|Image via tidyingup.com|
It seems like every blogger I follow has been singing the praises of "The Life-Changing Magic of Tidying Up," so following their recommendations (and with the help of a Target gift card), I decided to see what all the fuss is about. Well, friends, I'd say that this little book is worth the hype. Author Marie Kondo lays out each part of her system for you step by step. Her plan is very specific, and you don't read a chapter and think, 'Ok, I'm going for it!,' and then find yourself standing around, unsure of what to do next. I know I've been there with other organization plans, feeling all inspired to go forth and declutter, doing a few things here and there, but stopping for the day with no real idea of where to pick up later. Or worse, having created an enormous mess that I don't have to time to properly deal with later. Major points for ease and clarity.
However, my very favorite part of this book is the idea at the heart of the system. What it boils down to is joy. You keep what brings you joy and let go of what doesn't. It's that simple. The goal is to end the process surrounded by things you love, which can only make your home life that much more joyful. There's no list of items that you must have to consider yourself a contributing member of society, no rights or wrongs. Just what makes you happy. It's really cathartic to let go of things you have 'just in case,' or 'for when I get really, really into yoga,' or 'because everyone I know has one.' It's an idea that extends well beyond household organization. I often find myself asking, 'Does this bring me joy?,' when I'm having difficulty with even a trivial decision like, 'Do I really want Taco Bell right now?' (Do I want Taco Bell? Of course. Am I going to feel full of joy after eating Taco Bell? Probably not. Unless joy is actually the same thing as acid reflux.)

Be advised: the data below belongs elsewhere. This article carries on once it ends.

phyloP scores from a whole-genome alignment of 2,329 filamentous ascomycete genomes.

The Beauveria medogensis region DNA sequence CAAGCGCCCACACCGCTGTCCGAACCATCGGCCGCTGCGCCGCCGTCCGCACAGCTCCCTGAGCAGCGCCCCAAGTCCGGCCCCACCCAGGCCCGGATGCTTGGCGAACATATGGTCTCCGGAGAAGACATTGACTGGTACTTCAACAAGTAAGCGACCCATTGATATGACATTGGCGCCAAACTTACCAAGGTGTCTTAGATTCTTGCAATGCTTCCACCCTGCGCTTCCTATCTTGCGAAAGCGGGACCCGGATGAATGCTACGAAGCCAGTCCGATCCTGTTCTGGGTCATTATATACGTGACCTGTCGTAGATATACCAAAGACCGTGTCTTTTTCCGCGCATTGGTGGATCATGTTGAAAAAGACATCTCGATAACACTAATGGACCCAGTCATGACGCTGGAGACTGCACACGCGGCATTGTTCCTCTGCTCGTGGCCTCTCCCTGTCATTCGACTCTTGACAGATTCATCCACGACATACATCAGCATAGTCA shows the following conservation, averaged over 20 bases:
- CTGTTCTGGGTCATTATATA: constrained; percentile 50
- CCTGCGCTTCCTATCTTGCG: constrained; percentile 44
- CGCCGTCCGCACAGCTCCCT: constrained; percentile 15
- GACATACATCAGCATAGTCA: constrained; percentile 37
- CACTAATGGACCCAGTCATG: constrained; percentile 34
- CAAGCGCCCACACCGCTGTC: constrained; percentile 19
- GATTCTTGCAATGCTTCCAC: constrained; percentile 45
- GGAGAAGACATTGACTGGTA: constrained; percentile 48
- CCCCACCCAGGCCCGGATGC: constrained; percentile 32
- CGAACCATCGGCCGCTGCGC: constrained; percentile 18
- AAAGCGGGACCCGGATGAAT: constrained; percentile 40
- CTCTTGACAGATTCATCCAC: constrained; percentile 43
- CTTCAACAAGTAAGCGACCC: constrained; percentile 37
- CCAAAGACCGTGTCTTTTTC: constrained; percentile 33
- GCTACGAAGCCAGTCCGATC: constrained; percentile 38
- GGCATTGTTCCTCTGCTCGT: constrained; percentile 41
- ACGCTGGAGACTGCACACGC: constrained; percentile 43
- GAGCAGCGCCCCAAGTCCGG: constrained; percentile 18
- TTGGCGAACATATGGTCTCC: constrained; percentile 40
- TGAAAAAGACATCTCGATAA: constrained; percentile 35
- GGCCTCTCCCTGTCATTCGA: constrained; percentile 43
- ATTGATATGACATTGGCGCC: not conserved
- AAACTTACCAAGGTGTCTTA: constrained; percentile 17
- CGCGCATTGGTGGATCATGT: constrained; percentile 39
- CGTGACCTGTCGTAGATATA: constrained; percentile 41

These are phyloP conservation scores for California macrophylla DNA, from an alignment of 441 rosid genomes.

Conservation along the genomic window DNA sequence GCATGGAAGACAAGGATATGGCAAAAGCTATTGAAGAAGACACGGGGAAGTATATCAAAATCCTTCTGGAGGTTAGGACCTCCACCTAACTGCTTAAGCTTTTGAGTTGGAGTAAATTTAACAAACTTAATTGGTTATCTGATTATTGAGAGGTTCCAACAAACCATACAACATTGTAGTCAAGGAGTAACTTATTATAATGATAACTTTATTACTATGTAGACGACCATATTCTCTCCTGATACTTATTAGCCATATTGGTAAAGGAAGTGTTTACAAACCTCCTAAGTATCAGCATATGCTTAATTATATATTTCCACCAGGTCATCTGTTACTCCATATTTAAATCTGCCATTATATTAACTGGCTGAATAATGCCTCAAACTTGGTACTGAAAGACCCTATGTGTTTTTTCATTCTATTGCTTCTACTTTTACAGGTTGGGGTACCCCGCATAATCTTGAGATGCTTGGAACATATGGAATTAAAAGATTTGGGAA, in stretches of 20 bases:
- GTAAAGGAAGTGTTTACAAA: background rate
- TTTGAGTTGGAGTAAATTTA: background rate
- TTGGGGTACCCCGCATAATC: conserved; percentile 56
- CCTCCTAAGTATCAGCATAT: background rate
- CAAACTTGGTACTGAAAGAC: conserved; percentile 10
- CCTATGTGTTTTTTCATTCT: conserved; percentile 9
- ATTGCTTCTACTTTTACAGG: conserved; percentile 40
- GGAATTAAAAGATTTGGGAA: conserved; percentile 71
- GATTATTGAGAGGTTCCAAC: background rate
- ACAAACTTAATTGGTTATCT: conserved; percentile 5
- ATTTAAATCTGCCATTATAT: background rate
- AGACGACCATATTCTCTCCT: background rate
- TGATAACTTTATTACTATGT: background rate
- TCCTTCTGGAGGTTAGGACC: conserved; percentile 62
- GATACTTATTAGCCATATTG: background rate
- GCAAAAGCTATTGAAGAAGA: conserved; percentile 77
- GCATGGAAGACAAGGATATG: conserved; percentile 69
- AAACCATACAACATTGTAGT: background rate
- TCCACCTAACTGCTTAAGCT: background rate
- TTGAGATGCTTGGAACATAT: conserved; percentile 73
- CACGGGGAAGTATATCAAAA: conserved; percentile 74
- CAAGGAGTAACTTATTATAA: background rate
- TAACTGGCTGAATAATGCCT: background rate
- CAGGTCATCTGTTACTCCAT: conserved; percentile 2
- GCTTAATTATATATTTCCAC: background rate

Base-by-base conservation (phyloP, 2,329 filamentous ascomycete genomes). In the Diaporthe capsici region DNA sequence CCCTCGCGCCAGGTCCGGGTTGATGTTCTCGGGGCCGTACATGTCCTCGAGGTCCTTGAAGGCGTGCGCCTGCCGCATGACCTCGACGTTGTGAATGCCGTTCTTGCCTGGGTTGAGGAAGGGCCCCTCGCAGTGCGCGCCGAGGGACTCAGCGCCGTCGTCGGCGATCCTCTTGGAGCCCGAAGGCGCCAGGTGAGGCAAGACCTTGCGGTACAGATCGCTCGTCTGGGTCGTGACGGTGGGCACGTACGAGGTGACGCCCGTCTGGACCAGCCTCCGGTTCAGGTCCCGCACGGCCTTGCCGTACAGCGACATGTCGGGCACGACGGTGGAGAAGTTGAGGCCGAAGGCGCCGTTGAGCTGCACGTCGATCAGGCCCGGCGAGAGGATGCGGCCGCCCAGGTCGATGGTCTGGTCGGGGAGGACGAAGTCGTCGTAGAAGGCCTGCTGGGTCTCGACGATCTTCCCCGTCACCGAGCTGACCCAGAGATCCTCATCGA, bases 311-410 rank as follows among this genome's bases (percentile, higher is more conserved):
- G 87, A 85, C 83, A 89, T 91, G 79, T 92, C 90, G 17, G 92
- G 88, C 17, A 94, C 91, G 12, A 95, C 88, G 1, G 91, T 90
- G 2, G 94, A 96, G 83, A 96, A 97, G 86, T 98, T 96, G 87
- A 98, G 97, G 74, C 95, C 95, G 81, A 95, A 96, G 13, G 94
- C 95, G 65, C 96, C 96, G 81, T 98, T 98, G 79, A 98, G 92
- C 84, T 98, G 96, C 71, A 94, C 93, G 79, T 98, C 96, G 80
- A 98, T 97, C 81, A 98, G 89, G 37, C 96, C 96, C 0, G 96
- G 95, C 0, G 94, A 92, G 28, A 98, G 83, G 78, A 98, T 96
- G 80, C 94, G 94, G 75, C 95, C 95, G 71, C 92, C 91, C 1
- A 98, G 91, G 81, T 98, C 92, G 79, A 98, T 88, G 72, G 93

|Tidying expert Marie Kondo. Image via tidyingup.com|
That said, the only fault I can find with this system is directly tied to my favorite part--there are some things you need that just don't bring you joy. For example, my allergy medicines do not exactly fill me with joy. When going through this process, I embellished upon the system a bit to allow room for items that do not in-and-of themselves make me happy, but that are the means to a happy ending. In this allergy meds example, the happy ending is the lack of debilitating sinus headaches.
The other "con" that I can see wasn't an issue for me, but some readers may not enjoy the more mystical bits of the book. Kondo talks a good bit about the feelings of your objects and how proper care will give them the dignity they deserve. It's maybe a bit weird to think that your shoes have a soul, but I just reframed that stuff to think about it this way: When you care for your things well it's an extension of caring for yourself well. I am not fantastic at self-care, so taking better care of my possessions could conceivably bleed over into taking better care of myself.
This book gave me a great way to approach decluttering--no lists of 'must-haves,' no quotas to meet, just a quest for joy. My apartment is looking (and feeling) the best it has since I moved in. I feel more motivated to care for my things well. Admittedly, my apartment is not, at this moment, 100% clutter-free, but I am also not all of the way through the system. Bottom line: If you've been frustrated by other decluttering programs that leave you feeling guilty, confused, or overwhelmed, this could be a program that works for you.
What organizational systems have you tried? Have you read 'The Life-Changing Magic of Tidying Up'? Did the system work for you? I'd love to hear about it!